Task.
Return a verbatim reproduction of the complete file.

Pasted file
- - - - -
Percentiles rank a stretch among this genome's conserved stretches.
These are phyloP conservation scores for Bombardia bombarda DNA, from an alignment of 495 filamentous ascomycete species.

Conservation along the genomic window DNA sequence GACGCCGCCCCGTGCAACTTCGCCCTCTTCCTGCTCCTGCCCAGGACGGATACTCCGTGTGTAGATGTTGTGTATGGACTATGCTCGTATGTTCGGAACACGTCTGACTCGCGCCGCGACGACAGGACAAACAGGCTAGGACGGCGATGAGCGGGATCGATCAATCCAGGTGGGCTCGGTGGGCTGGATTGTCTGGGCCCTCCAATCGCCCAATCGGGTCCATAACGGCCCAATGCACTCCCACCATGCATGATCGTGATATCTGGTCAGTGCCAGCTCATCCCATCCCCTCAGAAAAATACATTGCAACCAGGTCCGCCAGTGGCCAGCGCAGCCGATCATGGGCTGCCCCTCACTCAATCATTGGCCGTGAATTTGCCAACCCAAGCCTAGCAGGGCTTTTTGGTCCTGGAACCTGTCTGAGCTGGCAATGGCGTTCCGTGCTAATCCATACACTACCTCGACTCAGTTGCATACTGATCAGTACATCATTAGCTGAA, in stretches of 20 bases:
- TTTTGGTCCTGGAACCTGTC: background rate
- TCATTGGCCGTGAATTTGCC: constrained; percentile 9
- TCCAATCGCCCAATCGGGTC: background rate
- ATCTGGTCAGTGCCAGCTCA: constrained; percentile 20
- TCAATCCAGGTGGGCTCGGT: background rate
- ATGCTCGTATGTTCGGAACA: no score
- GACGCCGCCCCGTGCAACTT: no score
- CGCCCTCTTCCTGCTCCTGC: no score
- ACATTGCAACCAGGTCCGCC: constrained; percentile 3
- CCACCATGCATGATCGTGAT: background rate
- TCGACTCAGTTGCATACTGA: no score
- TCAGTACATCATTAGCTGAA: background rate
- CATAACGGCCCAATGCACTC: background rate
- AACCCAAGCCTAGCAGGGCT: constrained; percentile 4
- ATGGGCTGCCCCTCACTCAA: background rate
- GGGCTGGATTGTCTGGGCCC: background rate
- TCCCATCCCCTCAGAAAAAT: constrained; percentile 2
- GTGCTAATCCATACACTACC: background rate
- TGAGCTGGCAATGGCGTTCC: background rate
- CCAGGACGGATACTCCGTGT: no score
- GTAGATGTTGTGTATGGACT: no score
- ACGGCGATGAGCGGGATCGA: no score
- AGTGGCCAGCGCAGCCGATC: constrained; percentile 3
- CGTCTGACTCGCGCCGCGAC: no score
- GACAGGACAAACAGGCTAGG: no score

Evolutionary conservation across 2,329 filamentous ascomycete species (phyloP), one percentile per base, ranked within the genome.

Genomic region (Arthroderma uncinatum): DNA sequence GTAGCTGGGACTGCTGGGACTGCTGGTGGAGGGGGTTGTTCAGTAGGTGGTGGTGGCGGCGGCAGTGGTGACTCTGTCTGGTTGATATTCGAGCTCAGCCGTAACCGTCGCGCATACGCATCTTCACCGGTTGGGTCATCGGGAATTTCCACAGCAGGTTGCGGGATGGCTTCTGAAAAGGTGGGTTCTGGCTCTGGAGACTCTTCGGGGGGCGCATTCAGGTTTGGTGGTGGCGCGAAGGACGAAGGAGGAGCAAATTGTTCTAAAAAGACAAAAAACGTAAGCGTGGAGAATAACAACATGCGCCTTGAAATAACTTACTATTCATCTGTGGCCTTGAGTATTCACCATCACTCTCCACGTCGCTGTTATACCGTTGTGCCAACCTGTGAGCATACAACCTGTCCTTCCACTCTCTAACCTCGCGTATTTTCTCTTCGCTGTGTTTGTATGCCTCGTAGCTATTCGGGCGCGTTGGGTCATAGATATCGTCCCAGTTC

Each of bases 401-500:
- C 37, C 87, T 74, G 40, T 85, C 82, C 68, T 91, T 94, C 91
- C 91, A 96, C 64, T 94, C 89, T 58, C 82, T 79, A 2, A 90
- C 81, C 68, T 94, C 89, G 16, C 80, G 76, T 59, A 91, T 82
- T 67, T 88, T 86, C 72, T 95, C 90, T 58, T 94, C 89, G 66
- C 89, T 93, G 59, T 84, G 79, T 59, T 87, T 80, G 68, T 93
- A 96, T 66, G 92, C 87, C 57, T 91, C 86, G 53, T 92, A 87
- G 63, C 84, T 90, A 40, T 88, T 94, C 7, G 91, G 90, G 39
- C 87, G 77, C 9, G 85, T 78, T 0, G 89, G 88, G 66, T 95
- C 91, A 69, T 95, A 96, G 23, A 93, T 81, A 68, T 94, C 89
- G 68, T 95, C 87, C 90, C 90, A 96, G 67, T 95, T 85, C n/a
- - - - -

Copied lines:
Percentiles rank a stretch among this genome's conserved stretches.
These are phyloP conservation scores for Bombardia bombarda DNA, from an alignment of 495 filamentous ascomycete species.

Conservation along the genomic window DNA sequence GACGCCGCCCCGTGCAACTTCGCCCTCTTCCTGCTCCTGCCCAGGACGGATACTCCGTGTGTAGATGTTGTGTATGGACTATGCTCGTATGTTCGGAACACGTCTGACTCGCGCCGCGACGACAGGACAAACAGGCTAGGACGGCGATGAGCGGGATCGATCAATCCAGGTGGGCTCGGTGGGCTGGATTGTCTGGGCCCTCCAATCGCCCAATCGGGTCCATAACGGCCCAATGCACTCCCACCATGCATGATCGTGATATCTGGTCAGTGCCAGCTCATCCCATCCCCTCAGAAAAATACATTGCAACCAGGTCCGCCAGTGGCCAGCGCAGCCGATCATGGGCTGCCCCTCACTCAATCATTGGCCGTGAATTTGCCAACCCAAGCCTAGCAGGGCTTTTTGGTCCTGGAACCTGTCTGAGCTGGCAATGGCGTTCCGTGCTAATCCATACACTACCTCGACTCAGTTGCATACTGATCAGTACATCATTAGCTGAA, in stretches of 20 bases:
- TTTTGGTCCTGGAACCTGTC: background rate
- TCATTGGCCGTGAATTTGCC: constrained; percentile 9
- TCCAATCGCCCAATCGGGTC: background rate
- ATCTGGTCAGTGCCAGCTCA: constrained; percentile 20
- TCAATCCAGGTGGGCTCGGT: background rate
- ATGCTCGTATGTTCGGAACA: no score
- GACGCCGCCCCGTGCAACTT: no score
- CGCCCTCTTCCTGCTCCTGC: no score
- ACATTGCAACCAGGTCCGCC: constrained; percentile 3
- CCACCATGCATGATCGTGAT: background rate
- TCGACTCAGTTGCATACTGA: no score
- TCAGTACATCATTAGCTGAA: background rate
- CATAACGGCCCAATGCACTC: background rate
- AACCCAAGCCTAGCAGGGCT: constrained; percentile 4
- ATGGGCTGCCCCTCACTCAA: background rate
- GGGCTGGATTGTCTGGGCCC: background rate
- TCCCATCCCCTCAGAAAAAT: constrained; percentile 2
- GTGCTAATCCATACACTACC: background rate
- TGAGCTGGCAATGGCGTTCC: background rate
- CCAGGACGGATACTCCGTGT: no score
- GTAGATGTTGTGTATGGACT: no score
- ACGGCGATGAGCGGGATCGA: no score
- AGTGGCCAGCGCAGCCGATC: constrained; percentile 3
- CGTCTGACTCGCGCCGCGAC: no score
- GACAGGACAAACAGGCTAGG: no score

Evolutionary conservation across 2,329 filamentous ascomycete species (phyloP), one percentile per base, ranked within the genome.

Genomic region (Arthroderma uncinatum): DNA sequence GTAGCTGGGACTGCTGGGACTGCTGGTGGAGGGGGTTGTTCAGTAGGTGGTGGTGGCGGCGGCAGTGGTGACTCTGTCTGGTTGATATTCGAGCTCAGCCGTAACCGTCGCGCATACGCATCTTCACCGGTTGGGTCATCGGGAATTTCCACAGCAGGTTGCGGGATGGCTTCTGAAAAGGTGGGTTCTGGCTCTGGAGACTCTTCGGGGGGCGCATTCAGGTTTGGTGGTGGCGCGAAGGACGAAGGAGGAGCAAATTGTTCTAAAAAGACAAAAAACGTAAGCGTGGAGAATAACAACATGCGCCTTGAAATAACTTACTATTCATCTGTGGCCTTGAGTATTCACCATCACTCTCCACGTCGCTGTTATACCGTTGTGCCAACCTGTGAGCATACAACCTGTCCTTCCACTCTCTAACCTCGCGTATTTTCTCTTCGCTGTGTTTGTATGCCTCGTAGCTATTCGGGCGCGTTGGGTCATAGATATCGTCCCAGTTC

Each of bases 401-500:
- C 37, C 87, T 74, G 40, T 85, C 82, C 68, T 91, T 94, C 91
- C 91, A 96, C 64, T 94, C 89, T 58, C 82, T 79, A 2, A 90
- C 81, C 68, T 94, C 89, G 16, C 80, G 76, T 59, A 91, T 82
- T 67, T 88, T 86, C 72, T 95, C 90, T 58, T 94, C 89, G 66
- C 89, T 93, G 59, T 84, G 79, T 59, T 87, T 80, G 68, T 93
- A 96, T 66, G 92, C 87, C 57, T 91, C 86, G 53, T 92, A 87
- G 63, C 84, T 90, A 40, T 88, T 94, C 7, G 91, G 90, G 39
- C 87, G 77, C 9, G 85, T 78, T 0, G 89, G 88, G 66, T 95
- C 91, A 69, T 95, A 96, G 23, A 93, T 81, A 68, T 94, C 89
- G 68, T 95, C 87, C 90, C 90, A 96, G 67, T 95, T 85, C n/a